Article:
On Bobby V's big interview


On Bobby V's big interview

If you havent listened to Bobby Valentines interview from this afternoons Big Show, please do so right now. Come back when youre done. I promise to wait.

Now, a few highlights:

First of all, and be honest: Who amongst us hasnt at some point wanted to punch Glenn Ordway in the mouth? Speak now or never again criticize Valentines completely natural and understandable threat.

Second, putting aside the hysterics for a second, I think Valentine made a ton of sense in this interview.

His explanation for extending Alfredo Aceves workload (an act that was characterized as a vengeful attack on the pitchers well-being) was entirely sound.

He wasnt my closer at the time," Valentine said. Since Andrew Bailey has been back, weve been trying to stretch Alfredo out to see if we can lengthen, and general manager Ben Cherington and I talked about the possible chance of lengthening him out, to get more pitches thrown so that possibly if we needed a starter, he could jump into that rotation given our starting group is running a little thin. Is that a good reason for pitching him what would be 100 pitches in a game, I actually did it over that weeks span?

I agree with his stance that the beat guys who saw him get to the ballpark late in Oakland should have asked what the deal was especially if they planned on reporting it.

When I walked into the clubhouse with my son, the press was already in the clubhouse. You would think that one of these incompetent people would say, or ask a question, Hey, why is it 4 oclock . . . and, you know, 4 oclock, like thats so late for a 7:15 game. Tampa Bay manager Joe Maddon gets there every day at 4 oclock, just for the record when I walked in and someone is going to write that, wouldnt you think that theyd say, Hey why is it that you just got to the ballpark? Youre usually here at 2. Why are you here today at 4? And I could have introduced them to my son, and explained to them about the flight that was delayed because of the fog, and that I was waiting at the San Francisco Airport and that his phone had died and I had no way of letting him know I wasnt going to be there.

OK, maybe its a little ridiculous that the son Valentine was waiting for at the airport is 29 years old; the kidman obviously could have made it to the stadium by himself. But at the same time, I get it. He wanted to be there for his son. And if what he said about Joe Maddon is true, then Valentine wasnt even late. (Although that doesn't change the fact that he has an unhealthy obsession with Maddon.)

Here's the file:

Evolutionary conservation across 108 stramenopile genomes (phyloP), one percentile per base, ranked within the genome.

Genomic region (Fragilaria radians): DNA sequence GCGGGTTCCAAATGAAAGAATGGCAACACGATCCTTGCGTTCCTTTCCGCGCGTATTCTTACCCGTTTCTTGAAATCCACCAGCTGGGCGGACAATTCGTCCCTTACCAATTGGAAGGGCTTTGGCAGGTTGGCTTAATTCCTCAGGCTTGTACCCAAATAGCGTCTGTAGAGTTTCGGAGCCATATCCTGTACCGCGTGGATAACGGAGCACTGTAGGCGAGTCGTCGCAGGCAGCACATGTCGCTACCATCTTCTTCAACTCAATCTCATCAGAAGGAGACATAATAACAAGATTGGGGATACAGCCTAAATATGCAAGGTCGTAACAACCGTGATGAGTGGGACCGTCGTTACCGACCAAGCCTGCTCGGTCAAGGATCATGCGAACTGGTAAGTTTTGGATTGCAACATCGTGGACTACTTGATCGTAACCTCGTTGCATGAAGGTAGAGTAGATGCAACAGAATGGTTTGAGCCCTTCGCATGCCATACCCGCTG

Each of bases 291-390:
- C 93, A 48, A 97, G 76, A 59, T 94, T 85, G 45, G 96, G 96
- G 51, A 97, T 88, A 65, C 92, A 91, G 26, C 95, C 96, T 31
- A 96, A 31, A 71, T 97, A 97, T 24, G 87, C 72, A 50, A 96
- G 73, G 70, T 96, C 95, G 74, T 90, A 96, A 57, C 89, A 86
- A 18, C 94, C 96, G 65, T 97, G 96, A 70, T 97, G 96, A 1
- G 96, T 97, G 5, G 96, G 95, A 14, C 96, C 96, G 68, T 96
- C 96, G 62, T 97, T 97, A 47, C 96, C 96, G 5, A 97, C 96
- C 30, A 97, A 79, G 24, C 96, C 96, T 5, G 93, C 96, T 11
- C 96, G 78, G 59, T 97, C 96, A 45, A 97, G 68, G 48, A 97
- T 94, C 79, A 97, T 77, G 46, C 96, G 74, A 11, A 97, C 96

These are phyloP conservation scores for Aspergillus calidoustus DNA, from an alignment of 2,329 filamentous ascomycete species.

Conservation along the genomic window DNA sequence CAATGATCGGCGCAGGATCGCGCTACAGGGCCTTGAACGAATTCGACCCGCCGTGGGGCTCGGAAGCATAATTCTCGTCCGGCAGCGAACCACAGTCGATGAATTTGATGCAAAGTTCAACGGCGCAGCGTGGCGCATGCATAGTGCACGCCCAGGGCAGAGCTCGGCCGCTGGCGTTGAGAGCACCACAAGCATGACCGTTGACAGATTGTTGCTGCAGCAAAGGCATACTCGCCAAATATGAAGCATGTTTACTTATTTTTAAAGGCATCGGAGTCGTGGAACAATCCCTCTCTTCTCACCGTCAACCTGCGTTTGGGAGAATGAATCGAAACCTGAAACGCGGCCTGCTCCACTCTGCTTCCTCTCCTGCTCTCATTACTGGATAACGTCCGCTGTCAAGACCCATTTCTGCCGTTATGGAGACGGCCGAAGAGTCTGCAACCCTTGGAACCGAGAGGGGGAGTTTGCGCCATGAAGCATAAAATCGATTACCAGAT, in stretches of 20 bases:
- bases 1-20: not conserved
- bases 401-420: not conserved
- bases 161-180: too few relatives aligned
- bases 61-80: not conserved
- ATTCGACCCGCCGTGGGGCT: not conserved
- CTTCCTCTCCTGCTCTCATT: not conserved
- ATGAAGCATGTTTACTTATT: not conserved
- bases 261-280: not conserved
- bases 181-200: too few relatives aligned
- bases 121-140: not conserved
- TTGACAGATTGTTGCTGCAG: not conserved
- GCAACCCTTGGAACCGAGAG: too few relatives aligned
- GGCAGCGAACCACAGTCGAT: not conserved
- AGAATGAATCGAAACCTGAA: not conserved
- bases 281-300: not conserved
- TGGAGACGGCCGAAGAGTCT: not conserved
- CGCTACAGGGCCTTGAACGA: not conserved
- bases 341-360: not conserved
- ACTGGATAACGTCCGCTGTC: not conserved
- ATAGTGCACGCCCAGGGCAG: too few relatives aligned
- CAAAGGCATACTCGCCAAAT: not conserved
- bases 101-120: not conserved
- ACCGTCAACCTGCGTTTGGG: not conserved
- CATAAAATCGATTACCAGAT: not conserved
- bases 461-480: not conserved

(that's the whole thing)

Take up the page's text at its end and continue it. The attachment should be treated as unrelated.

He also shed light on some of the reasons he believes things went so wrong from the start this season. He makes it clear that he didn't really know what he was getting himself into, and that a lack communication within the organization made it far more difficult to grasp the situation. Which makes sense, because that exactly how it looked for those first few months.

When youre planning the game plan," he said, "you have to get the scouts' information and the players' information, medical information, coaches' information, and then get a game plan together. Unfortunately, when you do it on the fly, its hard to decipher where the good information comes from.

For almost 25 minutes, Valentine was completely honest with Holley and the Big O. Of course, he was also insanely defensive, combative and, at times, borderline loopy.

And you know what? I don't blame him.

Say what you will about Bobby V. The guy's certainly made his mistakes, and most likely deserves to be fired. But I don't know how anyone can stay sane working in that environment.

Can you imagine what it feels like to have a conversation with your GM, in which you decide to begin the process of converting a reliever into a starter and then everyone accuses you of trying to end the guy's career? Honestly, how psychotic is that?

Or to show up three hours before a game, and have everyone write about how you were late?

Can you imagine what it's like working under Larry Lucchino? Hell, Lucchino drove Theo Epstein so crazy that he ended up running away from Fenway Park in a gorilla suit.

Forget Bobby V., I don't see how anyone can do it. Or would want to. Not until a lot more than Josh Beckett's name plate is removed from Fenway Park.

Rich can be reached at rlevine@comcastsportsnet.com. Follow Rich on Twitter at http:twitter.comrich_levine

Quotes, notes and stars: Wright "today was tough"


Quotes, notes and stars: Wright "today was tough"

Quotes, notes and stars from the Red Sox’ 10-3 loss to the Rangers:



* “On a night when he didn’t have the consistency to the knuckleball that we’ve seen from many of his starts, he went to his fastball a little bit more. [Against] a good fastball hitting team . . . He’s typically made good adjustments staying over the rubber to get his release point out front -- that wasn’t the case [tonight].” John Farrell said about Steven Wright struggling with his knuckleball in his 4.2 inning outing.